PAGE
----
This female bounty hunter and assistant to Jango Fett, is pretty much responsible for the inciting incident of Attack of the Clones and leads Jedi, Obi-Wan Kenobi and Anakin Skywalker on a high-speed chase across Coruscant. However, when Fett permanently silenced her during an interrogation, we discovered that she’s an alien shapeshifter, whose real appearance is more akin to a grey lizard.

So, why would we want to see a standalone film about this deceased death dealer? Well, because of all the prequel films, Attack of the Clones stands as the film that sports the most gaping chasm of a plot-hole regarding the creation of the Clone Army. We know the order was made by "Jedi Master Sifo-Dyas," who was apparently killed years earlier. While the film may have implied that Count Dooku carried through a bit of identity theft on behalf of the Sith, it was never explained. (Although The Clone Wars animated series revisits this angle.) A film focusing on a beautiful shapeshifting bounty hunter/assassin, torn between her desire for cash and possibly a personal conflict, chronicling the real story behind the "Clonespiracy" would be an excellent bit of spackle to cover the holes on the Star Wars plot wall.
Leia
2. Princess Leia Organa
The first lady of the Star Wars mythology, Leia is certainly an obvious choice for a starring standalone film. However, the context of such a film will be the key. In the beginning of the first Star Wars, A New Hope, we first meet Leia as a thoughtful, but tenacious, fully-realized badass femme fatale. She would essentially become the cinematic archetype for such a concept and we would reach the point where subsequent movies deliver the same thing to no second thought. We need to explore Leia’s arc, where she begins her story in a bad place, lacking confidence and unsure of her place in the world.

A young Leia, raised a spoiled, prissy princess, could go through a process much like Luke, where she discovers that she’s connected to a greater legacy since her father, Bail Organa (a role which Jimmy Smitts could reprise), is an important leader in the Rebel Alliance and that she was actually the daughter of the martyred former Naboo Queen and Senator, Padmé Amidala. Suddenly, her shallowness is replaced by a sense of duty and an enjoyable level of general pissed-offed-ness.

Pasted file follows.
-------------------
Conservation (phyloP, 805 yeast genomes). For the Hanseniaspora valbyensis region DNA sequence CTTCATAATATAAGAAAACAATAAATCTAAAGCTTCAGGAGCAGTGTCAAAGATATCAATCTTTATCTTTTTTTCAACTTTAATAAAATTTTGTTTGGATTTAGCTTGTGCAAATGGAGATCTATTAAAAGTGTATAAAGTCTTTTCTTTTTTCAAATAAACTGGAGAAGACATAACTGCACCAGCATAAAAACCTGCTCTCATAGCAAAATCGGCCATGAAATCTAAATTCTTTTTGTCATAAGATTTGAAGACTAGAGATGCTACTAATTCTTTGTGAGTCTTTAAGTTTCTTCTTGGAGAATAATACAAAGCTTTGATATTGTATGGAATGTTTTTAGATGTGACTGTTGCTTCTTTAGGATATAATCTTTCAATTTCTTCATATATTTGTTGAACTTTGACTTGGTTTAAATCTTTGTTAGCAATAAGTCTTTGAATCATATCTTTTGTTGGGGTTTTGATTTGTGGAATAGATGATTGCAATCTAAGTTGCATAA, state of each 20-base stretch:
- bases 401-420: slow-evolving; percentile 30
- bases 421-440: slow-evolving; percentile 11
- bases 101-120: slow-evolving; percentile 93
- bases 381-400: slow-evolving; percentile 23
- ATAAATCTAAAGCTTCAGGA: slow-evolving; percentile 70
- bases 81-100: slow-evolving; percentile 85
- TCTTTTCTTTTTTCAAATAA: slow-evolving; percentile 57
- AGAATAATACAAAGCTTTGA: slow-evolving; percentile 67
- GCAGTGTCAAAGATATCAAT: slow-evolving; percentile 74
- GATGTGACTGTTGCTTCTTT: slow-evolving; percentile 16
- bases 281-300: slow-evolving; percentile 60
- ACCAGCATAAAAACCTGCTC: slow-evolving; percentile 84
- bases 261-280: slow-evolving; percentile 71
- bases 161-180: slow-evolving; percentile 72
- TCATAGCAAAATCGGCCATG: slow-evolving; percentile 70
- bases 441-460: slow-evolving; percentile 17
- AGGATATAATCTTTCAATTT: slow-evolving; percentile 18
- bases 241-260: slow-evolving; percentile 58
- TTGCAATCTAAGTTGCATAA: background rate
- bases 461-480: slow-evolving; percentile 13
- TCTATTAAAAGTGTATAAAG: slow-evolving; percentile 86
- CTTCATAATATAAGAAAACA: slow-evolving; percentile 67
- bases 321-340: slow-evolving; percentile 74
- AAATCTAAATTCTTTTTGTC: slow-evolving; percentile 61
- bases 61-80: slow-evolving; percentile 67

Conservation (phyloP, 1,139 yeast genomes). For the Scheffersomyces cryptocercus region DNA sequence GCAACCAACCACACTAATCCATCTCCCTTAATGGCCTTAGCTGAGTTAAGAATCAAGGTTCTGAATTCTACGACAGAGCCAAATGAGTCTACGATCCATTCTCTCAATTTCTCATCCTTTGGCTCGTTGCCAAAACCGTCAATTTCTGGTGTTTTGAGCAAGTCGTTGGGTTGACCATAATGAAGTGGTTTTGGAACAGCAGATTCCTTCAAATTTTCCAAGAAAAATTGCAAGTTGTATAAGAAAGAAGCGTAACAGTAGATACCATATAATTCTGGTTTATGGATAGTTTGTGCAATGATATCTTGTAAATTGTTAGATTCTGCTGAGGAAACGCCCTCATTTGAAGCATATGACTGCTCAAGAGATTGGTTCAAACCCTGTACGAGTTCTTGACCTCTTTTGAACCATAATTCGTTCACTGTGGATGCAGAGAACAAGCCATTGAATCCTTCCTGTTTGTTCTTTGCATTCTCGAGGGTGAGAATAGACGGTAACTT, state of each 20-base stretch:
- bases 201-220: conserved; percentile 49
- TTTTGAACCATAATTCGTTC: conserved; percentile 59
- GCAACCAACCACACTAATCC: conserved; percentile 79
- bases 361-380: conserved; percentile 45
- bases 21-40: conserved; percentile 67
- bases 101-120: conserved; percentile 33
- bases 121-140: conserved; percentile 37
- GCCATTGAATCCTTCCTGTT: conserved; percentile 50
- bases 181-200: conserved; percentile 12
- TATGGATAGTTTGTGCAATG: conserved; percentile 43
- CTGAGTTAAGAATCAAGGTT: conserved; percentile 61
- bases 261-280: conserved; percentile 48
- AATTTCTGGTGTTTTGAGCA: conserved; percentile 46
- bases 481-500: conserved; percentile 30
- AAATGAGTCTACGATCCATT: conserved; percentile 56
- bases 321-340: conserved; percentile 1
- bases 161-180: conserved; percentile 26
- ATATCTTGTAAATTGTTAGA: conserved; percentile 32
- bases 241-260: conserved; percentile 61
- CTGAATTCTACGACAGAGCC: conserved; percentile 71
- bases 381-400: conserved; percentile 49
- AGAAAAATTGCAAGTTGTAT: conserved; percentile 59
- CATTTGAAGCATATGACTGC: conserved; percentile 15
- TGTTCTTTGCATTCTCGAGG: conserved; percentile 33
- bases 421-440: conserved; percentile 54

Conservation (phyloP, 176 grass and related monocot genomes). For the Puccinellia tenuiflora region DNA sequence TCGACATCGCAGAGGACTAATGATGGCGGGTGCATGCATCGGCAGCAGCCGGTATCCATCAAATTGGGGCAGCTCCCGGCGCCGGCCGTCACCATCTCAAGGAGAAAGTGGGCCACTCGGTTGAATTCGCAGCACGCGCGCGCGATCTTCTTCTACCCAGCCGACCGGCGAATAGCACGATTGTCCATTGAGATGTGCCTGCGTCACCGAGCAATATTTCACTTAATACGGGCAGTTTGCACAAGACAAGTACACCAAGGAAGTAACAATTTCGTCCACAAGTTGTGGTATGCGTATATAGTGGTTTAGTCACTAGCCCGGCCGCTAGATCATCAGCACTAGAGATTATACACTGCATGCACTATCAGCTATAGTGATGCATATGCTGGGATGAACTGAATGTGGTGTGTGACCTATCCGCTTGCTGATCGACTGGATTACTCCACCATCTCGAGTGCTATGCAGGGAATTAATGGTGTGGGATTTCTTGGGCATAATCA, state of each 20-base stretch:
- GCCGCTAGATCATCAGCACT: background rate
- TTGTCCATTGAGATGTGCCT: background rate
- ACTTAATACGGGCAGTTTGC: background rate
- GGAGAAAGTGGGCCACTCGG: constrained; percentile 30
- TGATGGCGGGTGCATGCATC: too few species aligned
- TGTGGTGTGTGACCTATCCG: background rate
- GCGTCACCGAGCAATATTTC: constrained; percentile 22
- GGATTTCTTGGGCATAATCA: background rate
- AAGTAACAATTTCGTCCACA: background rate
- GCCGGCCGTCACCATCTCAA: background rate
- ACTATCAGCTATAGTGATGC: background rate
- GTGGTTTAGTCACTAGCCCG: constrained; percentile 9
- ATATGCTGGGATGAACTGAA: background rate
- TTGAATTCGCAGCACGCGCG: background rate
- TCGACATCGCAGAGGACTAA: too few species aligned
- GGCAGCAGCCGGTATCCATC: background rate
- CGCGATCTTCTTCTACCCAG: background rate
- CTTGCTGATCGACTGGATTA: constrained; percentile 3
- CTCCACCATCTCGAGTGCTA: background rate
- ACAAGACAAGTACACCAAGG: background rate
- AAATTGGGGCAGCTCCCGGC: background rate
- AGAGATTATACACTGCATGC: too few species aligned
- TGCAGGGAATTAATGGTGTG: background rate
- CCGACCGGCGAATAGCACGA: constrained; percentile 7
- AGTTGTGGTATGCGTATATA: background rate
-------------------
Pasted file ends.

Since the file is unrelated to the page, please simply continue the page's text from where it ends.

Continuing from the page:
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1. Barriss Offee
Only briefly seen in the "Battle of Geonosis" in Attack of the Clones, the exploits of this inked-up, olive-skinned Jedi apprentice would take a fascinating turn in both the Expanded Universe and, notably, The Clone Wars animated series. Studying under Luminara Unduli, Barriss was often depicted as a mindful student who used powers of The Force to heal people. However, she became increasingly alienated by the role in which the Jedi found themselves in the Clone Wars. Tempted by the dark side of The Force, she would conspire against the Jedi.

A film loosely adapting this angle of personal and political intrigue into the Star Wars cinematic continuity would be great. If such a project can avoid indulging itself too deeply down the political agitprop rabbit hole, it could become a fascinating character study and would also flesh out even further why the Jedi would so suddenly and easily become the galaxy’s scapegoats.